The first time we walked out to get mail on the farm we were greeted by a disappointing sight. We discovered the door to the mailbox was figuratively hanging by a thread, literally one loose screw.
It dangled in the breeze that way for a few more days until it altogether detached; rather symbolic of this property as a whole.
Unloved, neglected and let-go.
That’s about to change. This old farm will get whipped into shape, slowly but surely, inside and out. On the exterior, the reform begins at the street with a new mailbox. A mailbox befitting of the cute, charming farm I envision this place can potentially be. A chicken mailbox. Helga, to be specific.
I saw a picture of a mailbox available for purchase from Mailboxes and Stuff.
It’s so cute, isn’t it? The $160 price tag, however, was enough of a deterrent for simply purchasing the mailbox, so designing and constructing a chicken mailbox myself quickly landed on my to-do list. I enjoy the occasional craft project when the mood strikes and this seemed like a fun way to express a little creativity. Unfortunately, my artistic skills are nowhere near gifted, meaning this project had the potential to resemble a product of preschool art time. Be that as it may, I decided to take a chance. I’m very pleased to say Helga turned out adorably well. Equally pleasing is the fact I paid nowhere in the vicinity of $160.
This is how I made Helga.
I free-handed a chicken head, wing, foot and tail on a few sheets of the kids’ construction paper.
I cut out the pieces and taped them to a white mailbox (bought on clearance for $10 from the local hardware store) to assess if each was the right size and shape. After a couple corrections, I was satisfied with each template.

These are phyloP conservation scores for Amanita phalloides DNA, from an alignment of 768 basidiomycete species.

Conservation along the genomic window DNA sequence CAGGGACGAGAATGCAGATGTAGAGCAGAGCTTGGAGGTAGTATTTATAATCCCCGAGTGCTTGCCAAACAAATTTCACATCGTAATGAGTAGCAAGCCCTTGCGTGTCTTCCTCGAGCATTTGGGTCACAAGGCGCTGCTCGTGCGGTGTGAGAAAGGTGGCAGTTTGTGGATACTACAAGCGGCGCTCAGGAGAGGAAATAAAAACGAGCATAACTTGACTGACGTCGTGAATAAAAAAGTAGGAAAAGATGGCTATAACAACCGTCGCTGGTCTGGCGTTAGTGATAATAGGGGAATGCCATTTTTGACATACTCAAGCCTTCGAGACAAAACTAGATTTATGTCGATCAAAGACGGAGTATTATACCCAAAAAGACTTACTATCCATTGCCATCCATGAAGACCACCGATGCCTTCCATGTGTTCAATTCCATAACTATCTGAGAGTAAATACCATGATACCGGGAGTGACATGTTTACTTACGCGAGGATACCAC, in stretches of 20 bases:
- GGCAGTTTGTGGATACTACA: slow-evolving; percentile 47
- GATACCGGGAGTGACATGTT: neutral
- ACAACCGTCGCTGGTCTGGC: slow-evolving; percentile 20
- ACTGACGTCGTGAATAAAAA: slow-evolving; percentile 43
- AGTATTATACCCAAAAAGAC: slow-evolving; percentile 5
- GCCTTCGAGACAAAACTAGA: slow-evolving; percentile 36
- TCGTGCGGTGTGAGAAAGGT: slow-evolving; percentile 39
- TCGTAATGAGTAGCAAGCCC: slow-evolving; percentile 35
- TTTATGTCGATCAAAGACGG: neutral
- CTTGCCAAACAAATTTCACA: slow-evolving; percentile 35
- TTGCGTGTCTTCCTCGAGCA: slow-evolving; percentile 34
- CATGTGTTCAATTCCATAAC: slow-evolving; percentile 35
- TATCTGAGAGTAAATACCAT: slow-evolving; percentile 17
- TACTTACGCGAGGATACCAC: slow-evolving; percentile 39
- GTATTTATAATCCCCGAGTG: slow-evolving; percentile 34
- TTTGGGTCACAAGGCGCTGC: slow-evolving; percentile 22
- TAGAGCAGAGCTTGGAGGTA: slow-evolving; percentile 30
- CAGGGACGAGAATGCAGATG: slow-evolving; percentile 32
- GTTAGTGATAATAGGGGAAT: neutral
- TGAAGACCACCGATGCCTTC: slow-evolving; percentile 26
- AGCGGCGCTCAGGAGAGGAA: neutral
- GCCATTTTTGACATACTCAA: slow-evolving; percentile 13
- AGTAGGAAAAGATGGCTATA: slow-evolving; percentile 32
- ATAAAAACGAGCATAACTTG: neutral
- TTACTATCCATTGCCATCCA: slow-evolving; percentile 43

I traced my templates onto a 1×10 board, being sure to make two wings and two feet.
Ryan bought a new jig saw and was happy to have an excuse to test it out. (He is putting together quite a useful workshop of tools!) After satisfactorily taking a practice swing on some scrap wood, Ryan did an impressive job cutting out each chicken piece for me with his jig saw.
I sanded each piece with 100-grit sandpaper until the edges felt smooth. Then they got a couple coats of white paint. When they were dry, I painted the legs and beak yellow, and gave Helga a red wattle and comb. I used a black sharpie for the eye.
See the knot in the wood on Helga’s neck? I ended up filling that in with wood filler, sanding it smooth and repainting it, along with a few other spots that weren’t quite up to Helga’s standards.
We glued the chicken pieces onto the mailbox with heavy-duty construction adhesive and placed her in a safe somewhat less-dangerous spot to cure.
She’s finally ready!
Ryan got home from work this evening and raced to get my mailbox installed before sundown. After a few unexpected (not really, we know better by now) installation obstacles, we have a new mailbox.
Now doesn’t that look better?
It’s so satisfying to get a project completed, even a small one like a much-needed new mailbox.